EFFINGHAM COUNTY, Ga. (WTOC) - Effingham College and Career Academy prides itself in offering a hands-on approach to education.
Which, as you can imagine, is especially hard if not impossible right now. But that hasn’t stopped them from insuring all their students still receive an education that’s unlike any other.
It wasn’t long ago that students were walking through the front doors of Effingham College and Career Academy.
But of course, things are much different now.
“Times like this you gotta think outside the box,” said ECCA CTAE Distict Coordinator Todd Wall.
Something all teachers are now doing, but maybe none more so than those at ECCA.
“If anything, they’ve got to think a little more because must of what they do is hands-on. You know, it’s hard to teach welding if the student doesn’t have a welder,” said Wall.
A unique issue, for a unique type of schooling. But one Wall knew they could handle.
“You know, a teacher’s passion is to educate students.”
If there’s one thing ECCA is full of, it’s passionate teachers. Teachers like Kimberly Larson.
“Everybody has had to become super creative and flexible,” said Larson, who is a Computer Science Instructor.
And she’s not alone.
“Our automotive class is using the Ford Motor Company to work at home," said Larson, "and our culinary arts class they’re actually doing TikTok videos doing demonstrations on how to prepare recipes at home.”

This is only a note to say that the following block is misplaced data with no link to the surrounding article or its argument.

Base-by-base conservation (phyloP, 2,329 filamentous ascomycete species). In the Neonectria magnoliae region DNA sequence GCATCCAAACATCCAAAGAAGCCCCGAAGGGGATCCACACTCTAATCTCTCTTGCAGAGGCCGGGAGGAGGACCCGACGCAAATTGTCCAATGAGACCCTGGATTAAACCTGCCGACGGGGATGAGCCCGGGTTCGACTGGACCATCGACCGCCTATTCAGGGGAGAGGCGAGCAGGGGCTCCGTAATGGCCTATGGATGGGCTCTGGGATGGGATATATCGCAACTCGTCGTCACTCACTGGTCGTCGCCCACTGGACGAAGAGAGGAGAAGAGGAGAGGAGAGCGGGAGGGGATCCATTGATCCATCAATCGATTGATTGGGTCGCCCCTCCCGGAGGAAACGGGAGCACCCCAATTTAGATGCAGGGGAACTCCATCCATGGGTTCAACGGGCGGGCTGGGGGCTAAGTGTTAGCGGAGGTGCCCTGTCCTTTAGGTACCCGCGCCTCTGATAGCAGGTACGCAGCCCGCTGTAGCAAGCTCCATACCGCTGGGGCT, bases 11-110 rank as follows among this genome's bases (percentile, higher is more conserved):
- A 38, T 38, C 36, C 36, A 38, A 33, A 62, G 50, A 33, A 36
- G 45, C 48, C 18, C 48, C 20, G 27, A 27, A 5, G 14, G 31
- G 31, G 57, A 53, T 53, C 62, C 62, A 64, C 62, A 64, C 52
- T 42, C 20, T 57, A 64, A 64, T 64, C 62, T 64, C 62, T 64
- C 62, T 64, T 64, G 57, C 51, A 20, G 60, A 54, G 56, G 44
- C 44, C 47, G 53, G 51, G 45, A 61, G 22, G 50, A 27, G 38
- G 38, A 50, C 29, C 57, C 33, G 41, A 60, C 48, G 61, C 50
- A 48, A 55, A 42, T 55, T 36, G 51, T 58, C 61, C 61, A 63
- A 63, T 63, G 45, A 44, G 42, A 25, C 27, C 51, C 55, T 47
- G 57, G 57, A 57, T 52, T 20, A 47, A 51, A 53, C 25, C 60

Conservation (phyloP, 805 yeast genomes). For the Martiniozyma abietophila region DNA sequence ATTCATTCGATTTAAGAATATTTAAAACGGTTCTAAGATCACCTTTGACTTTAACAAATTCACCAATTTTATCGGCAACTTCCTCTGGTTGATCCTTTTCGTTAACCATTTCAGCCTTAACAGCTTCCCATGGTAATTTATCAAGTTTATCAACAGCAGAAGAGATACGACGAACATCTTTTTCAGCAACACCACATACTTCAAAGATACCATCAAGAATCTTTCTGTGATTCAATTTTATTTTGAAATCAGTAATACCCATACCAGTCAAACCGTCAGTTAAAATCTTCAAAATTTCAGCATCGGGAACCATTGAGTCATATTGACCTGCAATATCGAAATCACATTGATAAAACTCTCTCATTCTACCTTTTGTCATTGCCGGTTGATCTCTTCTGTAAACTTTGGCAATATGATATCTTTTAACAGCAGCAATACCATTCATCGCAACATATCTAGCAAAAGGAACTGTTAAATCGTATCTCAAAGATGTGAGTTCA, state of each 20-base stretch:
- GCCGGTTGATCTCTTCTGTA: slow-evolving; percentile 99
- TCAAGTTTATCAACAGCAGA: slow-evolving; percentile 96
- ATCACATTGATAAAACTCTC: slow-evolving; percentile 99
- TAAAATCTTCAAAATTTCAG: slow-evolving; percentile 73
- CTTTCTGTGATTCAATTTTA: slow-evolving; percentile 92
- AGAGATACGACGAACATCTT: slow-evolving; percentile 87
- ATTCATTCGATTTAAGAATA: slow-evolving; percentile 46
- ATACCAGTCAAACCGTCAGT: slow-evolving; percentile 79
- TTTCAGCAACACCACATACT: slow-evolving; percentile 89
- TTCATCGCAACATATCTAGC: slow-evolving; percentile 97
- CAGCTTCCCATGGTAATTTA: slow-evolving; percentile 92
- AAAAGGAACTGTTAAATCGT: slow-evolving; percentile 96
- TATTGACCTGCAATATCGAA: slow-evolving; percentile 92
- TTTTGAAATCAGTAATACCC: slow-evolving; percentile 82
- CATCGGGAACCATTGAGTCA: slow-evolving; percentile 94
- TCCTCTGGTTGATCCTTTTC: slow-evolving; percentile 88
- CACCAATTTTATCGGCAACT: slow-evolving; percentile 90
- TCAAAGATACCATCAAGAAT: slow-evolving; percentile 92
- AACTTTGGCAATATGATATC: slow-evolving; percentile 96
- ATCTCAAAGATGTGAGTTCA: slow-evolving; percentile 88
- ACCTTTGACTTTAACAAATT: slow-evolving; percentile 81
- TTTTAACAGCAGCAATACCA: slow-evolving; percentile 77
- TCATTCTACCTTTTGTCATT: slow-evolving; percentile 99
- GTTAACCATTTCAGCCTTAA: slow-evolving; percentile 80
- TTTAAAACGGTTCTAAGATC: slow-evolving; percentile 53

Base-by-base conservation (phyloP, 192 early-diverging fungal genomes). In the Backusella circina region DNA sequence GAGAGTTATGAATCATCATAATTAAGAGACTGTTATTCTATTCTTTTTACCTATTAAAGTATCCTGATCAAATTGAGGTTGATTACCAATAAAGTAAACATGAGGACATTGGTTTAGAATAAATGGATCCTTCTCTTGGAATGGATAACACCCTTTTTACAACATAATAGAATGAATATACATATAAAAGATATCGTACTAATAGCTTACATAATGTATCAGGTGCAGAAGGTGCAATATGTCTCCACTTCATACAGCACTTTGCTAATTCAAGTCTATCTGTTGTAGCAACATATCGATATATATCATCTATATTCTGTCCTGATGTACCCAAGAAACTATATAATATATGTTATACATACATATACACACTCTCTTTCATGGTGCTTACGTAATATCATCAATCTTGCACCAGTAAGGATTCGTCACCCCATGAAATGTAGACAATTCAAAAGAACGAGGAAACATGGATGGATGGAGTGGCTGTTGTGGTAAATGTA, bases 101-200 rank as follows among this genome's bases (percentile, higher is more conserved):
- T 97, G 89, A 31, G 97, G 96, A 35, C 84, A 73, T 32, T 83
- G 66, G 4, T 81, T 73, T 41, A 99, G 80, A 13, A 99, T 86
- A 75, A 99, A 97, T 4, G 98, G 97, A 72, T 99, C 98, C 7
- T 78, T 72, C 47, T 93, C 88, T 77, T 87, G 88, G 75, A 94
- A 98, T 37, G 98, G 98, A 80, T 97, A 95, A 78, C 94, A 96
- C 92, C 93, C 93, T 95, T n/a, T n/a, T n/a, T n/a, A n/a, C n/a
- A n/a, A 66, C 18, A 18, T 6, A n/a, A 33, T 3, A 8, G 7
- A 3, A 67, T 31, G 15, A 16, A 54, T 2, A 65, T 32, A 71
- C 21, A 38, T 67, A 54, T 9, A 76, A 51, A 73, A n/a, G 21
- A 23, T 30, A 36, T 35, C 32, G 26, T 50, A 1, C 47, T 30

Instructors in the agriculture program even put together a YouTube video for students of an artificial insemination of a cow.
“Even though they couldn’t be here to see it firsthand and get the real hands-on experience, we were still able to give part of that to them,” said Wall.
So yes, it’s not quite the same and certainly not what any of them had hoped for but for ECCA Senior Garrett Collins, he believes getting a real-world education has prepared him for the worst of what the real world has to offer.
“It’s definitely made us prepared for these challenges that towards us and I think we’re handling it better now than if we hadn’t learned these things in school,” said Collins.
Collins did say he is disappointed to have to miss out on things like prom which would’ve been last weekend and of course graduation but councilors at the school have been working with them to help them get ready for the next step whether that’s college or a career.